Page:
Posted by: GEBIV at April 03, 2005 12:34 PM (vI2yr)
9 Doh! I forgot this! {HUG}
Posted by: GEBIV at April 03, 2005 01:05 PM (vI2yr)
10 I'm glad you are feeling like you can start to move forward...that's so tough! Your blog family is here for you....for any reason!! {Hug}
Posted by: Sissy at April 03, 2005 06:33 PM (PjqiK)
11 That was exceptionally moving and touching and a very sweet epitath to your friend, Michele.
Posted by: RP at April 07, 2005 09:40 AM (LlPKh)

Thursday, March 31, 2005

The Demise of a Relationship

Frank of IMAO and Sarah of Mountaineer Musings, have officially declared their love for each other by becoming engaged. I must be the only one not surprised by what I thought was a wonderful natural course of events. From reading their websites on an occasional basis I could tell how much love they have for each other.
My dear Blog Father wrote 2 wonderful posts (Free Advice and Helpful Wedding Advice) in an attempt to enlighten and prepare the happy couple. I read some of the comments that were left (some are very funny), and thought about what they need to guard against.
The demise of relationship is something that is not easily noticed, it is a slow and almost imperceptible death. Here's my humble experience on the sign posts and how to avoid them once you spot them.
It begins with the personal shift from the “"we"” to the "me", first in thinking then in language and finally in acting/decision making. It then moves on to taking your loved one for granted and then on to a worse area... that of being not considered in decisions or ignored. As the partner begins to slip in importance and priority, the career, the children and financial goals begin to take a higher precedence. All of this continues while your loved ones waits to regain his/her lost footing. This errodes the respect and regard they had for one another and sows the seeds of contempt and intollerance for their beloved.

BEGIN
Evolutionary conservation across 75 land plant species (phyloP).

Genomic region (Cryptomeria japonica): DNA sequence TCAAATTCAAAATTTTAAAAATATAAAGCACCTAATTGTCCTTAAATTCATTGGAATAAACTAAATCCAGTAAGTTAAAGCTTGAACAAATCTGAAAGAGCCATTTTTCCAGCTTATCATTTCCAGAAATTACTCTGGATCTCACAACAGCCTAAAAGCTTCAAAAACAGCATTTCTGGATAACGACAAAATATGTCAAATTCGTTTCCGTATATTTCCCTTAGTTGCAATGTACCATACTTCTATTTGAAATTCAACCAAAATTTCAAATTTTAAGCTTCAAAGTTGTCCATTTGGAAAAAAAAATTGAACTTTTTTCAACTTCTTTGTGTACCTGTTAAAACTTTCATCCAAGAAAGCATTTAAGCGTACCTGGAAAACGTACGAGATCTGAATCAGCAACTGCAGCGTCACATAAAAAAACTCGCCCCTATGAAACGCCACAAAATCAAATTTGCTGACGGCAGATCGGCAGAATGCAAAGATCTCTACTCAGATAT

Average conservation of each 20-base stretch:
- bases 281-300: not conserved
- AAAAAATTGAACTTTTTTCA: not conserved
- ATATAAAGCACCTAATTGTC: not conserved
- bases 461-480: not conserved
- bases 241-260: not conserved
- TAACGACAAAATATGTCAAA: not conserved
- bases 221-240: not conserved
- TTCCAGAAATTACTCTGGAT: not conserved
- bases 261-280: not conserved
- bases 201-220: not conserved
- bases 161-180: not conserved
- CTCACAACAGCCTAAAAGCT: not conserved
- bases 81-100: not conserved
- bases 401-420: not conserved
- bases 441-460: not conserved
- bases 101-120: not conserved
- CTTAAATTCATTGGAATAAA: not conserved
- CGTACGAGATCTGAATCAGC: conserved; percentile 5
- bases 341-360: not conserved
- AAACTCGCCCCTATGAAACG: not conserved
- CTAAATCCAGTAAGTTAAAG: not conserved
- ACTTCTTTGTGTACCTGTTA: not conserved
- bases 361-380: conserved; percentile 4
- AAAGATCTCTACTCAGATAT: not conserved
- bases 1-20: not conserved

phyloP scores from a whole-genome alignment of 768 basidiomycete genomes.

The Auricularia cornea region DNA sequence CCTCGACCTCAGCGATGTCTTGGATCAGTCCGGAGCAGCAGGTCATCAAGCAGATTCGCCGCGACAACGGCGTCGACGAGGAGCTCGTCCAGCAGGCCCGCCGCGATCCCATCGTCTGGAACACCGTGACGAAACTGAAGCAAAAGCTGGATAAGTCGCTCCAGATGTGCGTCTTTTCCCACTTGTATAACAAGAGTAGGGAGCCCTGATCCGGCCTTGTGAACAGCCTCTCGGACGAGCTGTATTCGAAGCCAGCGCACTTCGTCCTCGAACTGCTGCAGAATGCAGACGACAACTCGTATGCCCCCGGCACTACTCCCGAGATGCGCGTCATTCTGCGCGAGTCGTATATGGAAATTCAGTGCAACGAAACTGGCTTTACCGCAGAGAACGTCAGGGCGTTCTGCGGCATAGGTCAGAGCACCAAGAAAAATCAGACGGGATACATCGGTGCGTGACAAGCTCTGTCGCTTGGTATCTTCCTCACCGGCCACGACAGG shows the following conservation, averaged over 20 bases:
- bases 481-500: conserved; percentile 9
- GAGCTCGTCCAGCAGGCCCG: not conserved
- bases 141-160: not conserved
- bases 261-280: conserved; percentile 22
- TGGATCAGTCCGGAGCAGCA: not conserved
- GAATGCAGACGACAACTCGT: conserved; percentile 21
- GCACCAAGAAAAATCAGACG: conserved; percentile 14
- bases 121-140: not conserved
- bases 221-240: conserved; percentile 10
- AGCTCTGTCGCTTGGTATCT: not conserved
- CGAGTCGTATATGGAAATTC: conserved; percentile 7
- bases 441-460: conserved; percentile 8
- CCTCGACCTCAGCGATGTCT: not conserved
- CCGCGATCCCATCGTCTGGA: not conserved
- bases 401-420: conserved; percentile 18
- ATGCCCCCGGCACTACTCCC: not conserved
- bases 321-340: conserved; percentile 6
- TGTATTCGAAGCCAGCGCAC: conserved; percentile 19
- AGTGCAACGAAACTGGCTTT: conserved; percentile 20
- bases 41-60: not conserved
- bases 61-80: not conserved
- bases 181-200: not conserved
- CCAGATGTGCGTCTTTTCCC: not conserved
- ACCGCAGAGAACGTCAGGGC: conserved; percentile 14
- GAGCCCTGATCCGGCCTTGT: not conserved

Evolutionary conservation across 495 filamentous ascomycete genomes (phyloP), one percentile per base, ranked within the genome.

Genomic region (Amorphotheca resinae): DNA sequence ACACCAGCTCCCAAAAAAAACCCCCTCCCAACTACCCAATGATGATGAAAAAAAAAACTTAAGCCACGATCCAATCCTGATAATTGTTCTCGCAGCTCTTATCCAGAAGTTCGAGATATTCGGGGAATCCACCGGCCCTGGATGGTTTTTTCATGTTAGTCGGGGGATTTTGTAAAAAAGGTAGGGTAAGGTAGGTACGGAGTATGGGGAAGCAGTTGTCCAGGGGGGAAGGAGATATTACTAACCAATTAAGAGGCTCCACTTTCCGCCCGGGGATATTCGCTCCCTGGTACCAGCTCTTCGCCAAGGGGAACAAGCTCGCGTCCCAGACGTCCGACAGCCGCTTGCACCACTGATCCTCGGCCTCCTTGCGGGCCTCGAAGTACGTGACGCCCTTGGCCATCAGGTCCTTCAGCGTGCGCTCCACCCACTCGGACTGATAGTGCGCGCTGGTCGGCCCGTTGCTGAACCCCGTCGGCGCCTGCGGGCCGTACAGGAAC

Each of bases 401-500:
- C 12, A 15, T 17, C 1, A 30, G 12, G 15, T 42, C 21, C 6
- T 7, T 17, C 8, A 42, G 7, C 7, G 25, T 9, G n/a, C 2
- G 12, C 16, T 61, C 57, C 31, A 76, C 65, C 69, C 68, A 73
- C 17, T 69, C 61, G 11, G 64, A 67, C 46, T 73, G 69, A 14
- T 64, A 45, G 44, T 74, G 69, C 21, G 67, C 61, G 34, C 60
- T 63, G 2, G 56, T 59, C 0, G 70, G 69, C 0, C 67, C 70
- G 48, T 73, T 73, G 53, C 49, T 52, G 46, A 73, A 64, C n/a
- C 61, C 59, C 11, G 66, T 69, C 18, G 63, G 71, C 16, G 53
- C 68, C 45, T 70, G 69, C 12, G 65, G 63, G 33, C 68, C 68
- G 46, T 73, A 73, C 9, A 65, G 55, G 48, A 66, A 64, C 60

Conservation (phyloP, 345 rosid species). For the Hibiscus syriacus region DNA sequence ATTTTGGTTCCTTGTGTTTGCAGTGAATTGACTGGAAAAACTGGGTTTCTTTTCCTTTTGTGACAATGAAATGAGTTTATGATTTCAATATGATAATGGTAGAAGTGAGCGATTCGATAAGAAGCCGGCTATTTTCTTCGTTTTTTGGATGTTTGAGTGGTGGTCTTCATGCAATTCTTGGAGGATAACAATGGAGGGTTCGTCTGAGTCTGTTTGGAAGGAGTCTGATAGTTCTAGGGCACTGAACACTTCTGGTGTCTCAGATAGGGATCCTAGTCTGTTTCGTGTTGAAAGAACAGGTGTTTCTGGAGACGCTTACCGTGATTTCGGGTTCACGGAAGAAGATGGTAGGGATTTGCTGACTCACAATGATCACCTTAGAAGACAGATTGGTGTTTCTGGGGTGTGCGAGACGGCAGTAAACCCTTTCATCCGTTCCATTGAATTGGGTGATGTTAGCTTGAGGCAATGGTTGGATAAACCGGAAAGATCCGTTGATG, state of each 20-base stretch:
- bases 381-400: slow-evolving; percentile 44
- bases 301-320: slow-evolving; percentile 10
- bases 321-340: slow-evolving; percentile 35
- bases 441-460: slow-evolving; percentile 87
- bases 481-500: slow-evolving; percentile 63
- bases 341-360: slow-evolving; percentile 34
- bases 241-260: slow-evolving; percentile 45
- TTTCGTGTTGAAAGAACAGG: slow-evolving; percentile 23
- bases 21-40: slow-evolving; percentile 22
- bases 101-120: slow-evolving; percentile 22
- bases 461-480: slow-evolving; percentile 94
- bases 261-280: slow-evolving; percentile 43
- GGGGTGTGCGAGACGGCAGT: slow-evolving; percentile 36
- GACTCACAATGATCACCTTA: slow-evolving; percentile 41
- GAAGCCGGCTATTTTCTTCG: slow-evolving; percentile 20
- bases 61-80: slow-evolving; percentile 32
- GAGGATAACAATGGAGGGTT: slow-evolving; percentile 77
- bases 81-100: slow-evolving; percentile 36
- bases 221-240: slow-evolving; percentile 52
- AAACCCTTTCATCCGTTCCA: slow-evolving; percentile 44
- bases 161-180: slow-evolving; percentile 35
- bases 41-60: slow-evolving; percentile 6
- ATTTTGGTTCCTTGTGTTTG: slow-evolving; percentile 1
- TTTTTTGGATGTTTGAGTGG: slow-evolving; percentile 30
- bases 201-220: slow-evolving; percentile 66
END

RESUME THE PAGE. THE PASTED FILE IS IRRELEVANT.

The impending death is then helped along by being “apart more often than not making affection and closeness and being “a part of” their loved one's life virtually non-existent. The drifting that occurs over time, when spontaneity, intimacy and closeness has been lost, and you no longer remember the sparks that ignited your passion, is a sure sign of the moribund state of love. That slow insidious death is what they have to make sure never begins to take hold in their relationship.
If they can remember to start dating after they marry, if they can still hold each other with affection and look into each other’s eyes and tell each other how special they are and what they mean to each other often; if they can find compromises that will work for the greater good in their marriage, rather than for the benefit of any one partner and still be able to let go without regret or ego, then they are well on their way to a good start.
The rest is simply caring enough, being always present, honoring each other and being each other’s best friend.

Thursday, March 17, 2005


I lay awake last night in my darkened bedroom staring at the stars I glued to my ceiling some time ago. I really miss laying on the soft grass of my front lawn, surrounded by the smells of a dewy earth. I remembered many a nights staring up into the heavens searching for a number of planets and stars and feeling a sort of cosmic connection to the universe once I found them.